Why is an Intentional Formation Strategy Important in a Congregation? (Part 2)
“Repetition, repetition, repetition.”
We are formed through the liturgy. The expression and importance of the church year is realized through each individual worship service. Each worship service should highlight the regular tension of Law and Gospel for believers.
Now, I am no curmudgeonly hater of “contemporary” worship just because it’s new. I’m also not a traditionalist for tradition’s sake (although I personally prefer a traditional, more liturgical style of worship). I would actually like to direct our attention away from “style” and focus rather on the emphasis and content of the worship service.
Does the worship service you attend focus on what you can, are, and should be doing for God, or does it focus on what God has, does, and will continue to do for you?
I would argue that the former, while well-intentioned, runs the risk of leaving us exhausted and drained. Certainly this is a generalization, but my concern with self-centered worship is that it inverts the Law/Gospel tension in such a way that we move past the Gospel in an effort to live in the Law. We are always trying to work up the emotions worthy of God’s identity, and then we are given something to do in response to God’s activity—we are called to do more, try harder, and be better. The Christian is always doing at the cost of rarely, if ever, receiving.
But a worship service that focuses on what God has, does, and will continue to do rightly orders Law and Gospel and in the proper tension. These liturgies (and a liturgy is simply an observed order of service) force us to confront and confess our sins, but then immediately highlight and apply the Gospel reality of Christ’s death and resurrection for those sins. This tension happens multiple times throughout the service: confession and absolution (and/or confession of faith), the Scripture readings, the sermon, and the observance of the Sacraments.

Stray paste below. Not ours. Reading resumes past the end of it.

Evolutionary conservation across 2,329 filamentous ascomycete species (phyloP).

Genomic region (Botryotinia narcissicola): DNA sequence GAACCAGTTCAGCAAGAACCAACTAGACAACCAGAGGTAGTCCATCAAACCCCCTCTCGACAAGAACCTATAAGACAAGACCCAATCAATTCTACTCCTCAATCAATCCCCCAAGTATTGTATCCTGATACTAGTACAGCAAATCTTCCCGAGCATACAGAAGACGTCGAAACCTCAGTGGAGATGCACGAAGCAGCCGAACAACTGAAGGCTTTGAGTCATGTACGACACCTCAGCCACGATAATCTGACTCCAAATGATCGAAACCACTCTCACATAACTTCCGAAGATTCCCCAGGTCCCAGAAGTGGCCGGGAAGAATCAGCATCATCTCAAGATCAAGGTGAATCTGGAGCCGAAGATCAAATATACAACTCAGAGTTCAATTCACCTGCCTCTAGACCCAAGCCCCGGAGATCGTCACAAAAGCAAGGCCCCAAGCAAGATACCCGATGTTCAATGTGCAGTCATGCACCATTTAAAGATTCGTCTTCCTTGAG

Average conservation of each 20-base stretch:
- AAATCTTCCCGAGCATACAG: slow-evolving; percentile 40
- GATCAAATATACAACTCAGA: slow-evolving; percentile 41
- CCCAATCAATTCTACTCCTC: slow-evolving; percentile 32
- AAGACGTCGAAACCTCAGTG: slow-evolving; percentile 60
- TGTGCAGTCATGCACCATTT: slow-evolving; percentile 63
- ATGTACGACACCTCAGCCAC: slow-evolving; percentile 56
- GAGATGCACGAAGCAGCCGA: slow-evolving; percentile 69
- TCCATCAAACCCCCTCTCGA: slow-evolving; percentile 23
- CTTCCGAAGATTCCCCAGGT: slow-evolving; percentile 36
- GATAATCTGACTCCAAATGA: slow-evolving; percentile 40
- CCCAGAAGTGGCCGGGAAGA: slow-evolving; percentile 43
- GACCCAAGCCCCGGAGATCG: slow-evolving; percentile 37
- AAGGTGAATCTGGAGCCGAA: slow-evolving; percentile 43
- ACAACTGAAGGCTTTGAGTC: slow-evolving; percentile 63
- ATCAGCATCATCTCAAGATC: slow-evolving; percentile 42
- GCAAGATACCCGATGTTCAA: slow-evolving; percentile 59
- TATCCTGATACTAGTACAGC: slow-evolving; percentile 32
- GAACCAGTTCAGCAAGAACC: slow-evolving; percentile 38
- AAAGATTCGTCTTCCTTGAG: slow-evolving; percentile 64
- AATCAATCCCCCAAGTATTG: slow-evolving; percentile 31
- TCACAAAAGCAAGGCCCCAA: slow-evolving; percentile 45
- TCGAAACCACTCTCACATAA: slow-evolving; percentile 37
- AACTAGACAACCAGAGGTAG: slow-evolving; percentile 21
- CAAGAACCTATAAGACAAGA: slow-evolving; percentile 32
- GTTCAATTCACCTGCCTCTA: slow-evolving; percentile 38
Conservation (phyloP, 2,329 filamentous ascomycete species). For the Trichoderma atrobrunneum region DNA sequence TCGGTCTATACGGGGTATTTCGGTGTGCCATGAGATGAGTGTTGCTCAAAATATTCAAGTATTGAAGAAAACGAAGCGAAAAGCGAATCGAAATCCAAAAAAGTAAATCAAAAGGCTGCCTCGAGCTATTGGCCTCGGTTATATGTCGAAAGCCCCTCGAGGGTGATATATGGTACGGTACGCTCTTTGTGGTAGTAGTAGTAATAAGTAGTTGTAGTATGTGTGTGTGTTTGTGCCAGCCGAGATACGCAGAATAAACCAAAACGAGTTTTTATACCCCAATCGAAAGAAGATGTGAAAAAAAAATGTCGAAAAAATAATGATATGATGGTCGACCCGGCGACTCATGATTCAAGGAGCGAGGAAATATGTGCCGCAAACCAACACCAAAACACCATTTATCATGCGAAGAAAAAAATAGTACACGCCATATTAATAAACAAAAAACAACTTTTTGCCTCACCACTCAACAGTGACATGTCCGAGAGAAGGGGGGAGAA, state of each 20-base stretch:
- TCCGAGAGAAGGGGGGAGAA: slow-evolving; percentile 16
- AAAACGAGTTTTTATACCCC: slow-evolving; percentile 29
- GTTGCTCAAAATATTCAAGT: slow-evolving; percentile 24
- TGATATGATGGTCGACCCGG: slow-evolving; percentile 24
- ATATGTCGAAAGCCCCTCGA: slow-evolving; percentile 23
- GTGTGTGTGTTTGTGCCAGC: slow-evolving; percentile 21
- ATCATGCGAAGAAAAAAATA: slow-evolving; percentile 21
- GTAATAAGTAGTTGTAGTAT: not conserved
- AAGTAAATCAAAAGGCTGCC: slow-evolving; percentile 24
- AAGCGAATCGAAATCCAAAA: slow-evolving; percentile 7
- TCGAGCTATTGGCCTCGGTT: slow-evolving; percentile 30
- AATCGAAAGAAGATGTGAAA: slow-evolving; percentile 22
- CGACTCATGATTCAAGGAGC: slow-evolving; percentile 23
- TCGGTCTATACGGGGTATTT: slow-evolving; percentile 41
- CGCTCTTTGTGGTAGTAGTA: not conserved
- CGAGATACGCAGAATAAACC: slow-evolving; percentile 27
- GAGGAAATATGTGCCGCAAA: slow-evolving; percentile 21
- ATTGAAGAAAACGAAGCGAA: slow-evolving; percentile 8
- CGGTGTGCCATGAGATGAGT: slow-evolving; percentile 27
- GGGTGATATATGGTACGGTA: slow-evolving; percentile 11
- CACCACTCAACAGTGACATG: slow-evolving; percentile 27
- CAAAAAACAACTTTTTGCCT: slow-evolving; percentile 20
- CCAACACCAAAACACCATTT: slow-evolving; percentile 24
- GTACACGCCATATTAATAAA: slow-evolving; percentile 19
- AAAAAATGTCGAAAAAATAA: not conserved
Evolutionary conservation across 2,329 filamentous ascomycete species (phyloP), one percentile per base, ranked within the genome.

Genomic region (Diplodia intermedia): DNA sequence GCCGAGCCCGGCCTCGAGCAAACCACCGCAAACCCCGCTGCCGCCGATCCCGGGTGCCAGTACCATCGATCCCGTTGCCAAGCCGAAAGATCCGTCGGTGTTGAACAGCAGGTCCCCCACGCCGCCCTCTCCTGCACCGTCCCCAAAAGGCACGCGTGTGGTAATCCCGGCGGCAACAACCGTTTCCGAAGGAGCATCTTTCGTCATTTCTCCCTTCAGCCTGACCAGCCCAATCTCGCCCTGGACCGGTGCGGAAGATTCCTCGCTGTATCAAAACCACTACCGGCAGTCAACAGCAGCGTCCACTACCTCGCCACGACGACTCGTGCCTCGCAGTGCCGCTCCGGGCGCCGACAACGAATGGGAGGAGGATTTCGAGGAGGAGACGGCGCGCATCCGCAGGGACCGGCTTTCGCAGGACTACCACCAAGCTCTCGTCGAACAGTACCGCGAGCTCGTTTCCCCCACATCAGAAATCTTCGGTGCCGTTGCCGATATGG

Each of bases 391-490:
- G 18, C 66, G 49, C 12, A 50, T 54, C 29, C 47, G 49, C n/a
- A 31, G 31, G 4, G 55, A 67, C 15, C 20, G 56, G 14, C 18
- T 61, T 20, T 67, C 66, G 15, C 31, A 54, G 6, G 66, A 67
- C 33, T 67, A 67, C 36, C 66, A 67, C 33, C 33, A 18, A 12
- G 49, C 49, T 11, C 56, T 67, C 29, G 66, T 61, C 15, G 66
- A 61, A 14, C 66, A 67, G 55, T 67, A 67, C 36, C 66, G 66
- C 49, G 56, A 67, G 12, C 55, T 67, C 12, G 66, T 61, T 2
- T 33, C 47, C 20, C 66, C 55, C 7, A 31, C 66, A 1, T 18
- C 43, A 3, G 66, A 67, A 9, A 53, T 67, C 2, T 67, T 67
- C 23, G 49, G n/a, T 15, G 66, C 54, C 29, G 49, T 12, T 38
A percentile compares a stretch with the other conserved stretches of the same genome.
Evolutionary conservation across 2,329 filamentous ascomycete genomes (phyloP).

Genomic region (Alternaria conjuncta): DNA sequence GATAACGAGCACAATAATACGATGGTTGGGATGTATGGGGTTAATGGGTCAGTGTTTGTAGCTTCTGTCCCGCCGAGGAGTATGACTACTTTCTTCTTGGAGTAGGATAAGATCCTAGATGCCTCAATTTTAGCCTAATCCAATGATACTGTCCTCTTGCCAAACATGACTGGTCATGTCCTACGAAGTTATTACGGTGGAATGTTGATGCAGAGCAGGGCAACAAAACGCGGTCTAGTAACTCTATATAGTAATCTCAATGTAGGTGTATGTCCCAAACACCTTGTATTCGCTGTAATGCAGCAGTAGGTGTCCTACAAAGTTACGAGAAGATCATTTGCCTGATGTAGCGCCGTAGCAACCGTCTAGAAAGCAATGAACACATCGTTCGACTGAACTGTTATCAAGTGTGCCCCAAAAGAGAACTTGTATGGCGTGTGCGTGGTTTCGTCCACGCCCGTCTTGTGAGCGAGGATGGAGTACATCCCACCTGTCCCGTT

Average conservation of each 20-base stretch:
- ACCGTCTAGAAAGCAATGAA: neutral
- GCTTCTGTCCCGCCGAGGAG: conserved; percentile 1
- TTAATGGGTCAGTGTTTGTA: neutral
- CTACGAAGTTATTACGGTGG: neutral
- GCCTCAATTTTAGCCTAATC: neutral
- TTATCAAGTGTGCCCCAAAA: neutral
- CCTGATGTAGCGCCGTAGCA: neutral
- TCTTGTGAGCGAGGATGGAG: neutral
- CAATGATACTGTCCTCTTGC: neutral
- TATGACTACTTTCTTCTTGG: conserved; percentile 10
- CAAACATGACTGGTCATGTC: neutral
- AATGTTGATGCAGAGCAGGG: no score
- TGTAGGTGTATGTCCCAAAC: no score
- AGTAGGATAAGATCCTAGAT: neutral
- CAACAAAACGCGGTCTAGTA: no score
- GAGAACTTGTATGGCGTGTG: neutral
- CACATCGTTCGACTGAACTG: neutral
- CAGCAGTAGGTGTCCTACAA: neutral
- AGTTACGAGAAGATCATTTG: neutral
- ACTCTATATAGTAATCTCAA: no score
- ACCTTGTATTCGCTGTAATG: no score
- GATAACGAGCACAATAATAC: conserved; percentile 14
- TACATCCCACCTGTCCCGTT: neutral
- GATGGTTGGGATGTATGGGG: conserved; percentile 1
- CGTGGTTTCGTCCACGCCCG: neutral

Beyond this, the liturgy of a God-centered worship service is designed to bathe the Christian in the assurance of salvation in order that he or she goes out from that place ready to live the Christian life. In receiving the benefits of God’s activity for us, we are free to love and serve our neighbor in our vocations. This repetition forms us in the faith on a weekly basis as the truths of Scripture and the Truth of Scripture—the Good News of the Gospel—are taught and applied to each one of us.
We are formed through catechesis. The word “catechesis” (and related words: catechumen, catechism, etc.) come to us from the Greek word katecho, which is where we have derived the English word “echo”. Catechesis involves a teacher asking a question and a student responding with an expected answer. In this way, the truth of the faith is sounded back and forth between teacher and student.
Catechesis has been the primary way of teaching the faith since the NT. It is reflected in the idea of holding fast to what we have been taught from the Word of God (cf. Luke 8:15; 1 Thess. 5:21; Heb. 3:6). Similarly, Paul encourages Timothy to “continue in what you have learned…from childhood,” (2 Tim,. 3:14-15). If we are to confess and live out the faith, we must be taught the faith.
This notion stands in contradistinction to the ever-popular “deeds not creeds” movement. In these movements, throughout history, Christians have emphasized personal activity and improvement over the study of doctrine. Doctrine ends up being an exercise of “dead orthodoxy” and ivory tower academia rather than a communication of the truth of God’s Word. In these systems, “doctrine divides”, and true unity is a matter of performance and expression of the will rather than confession.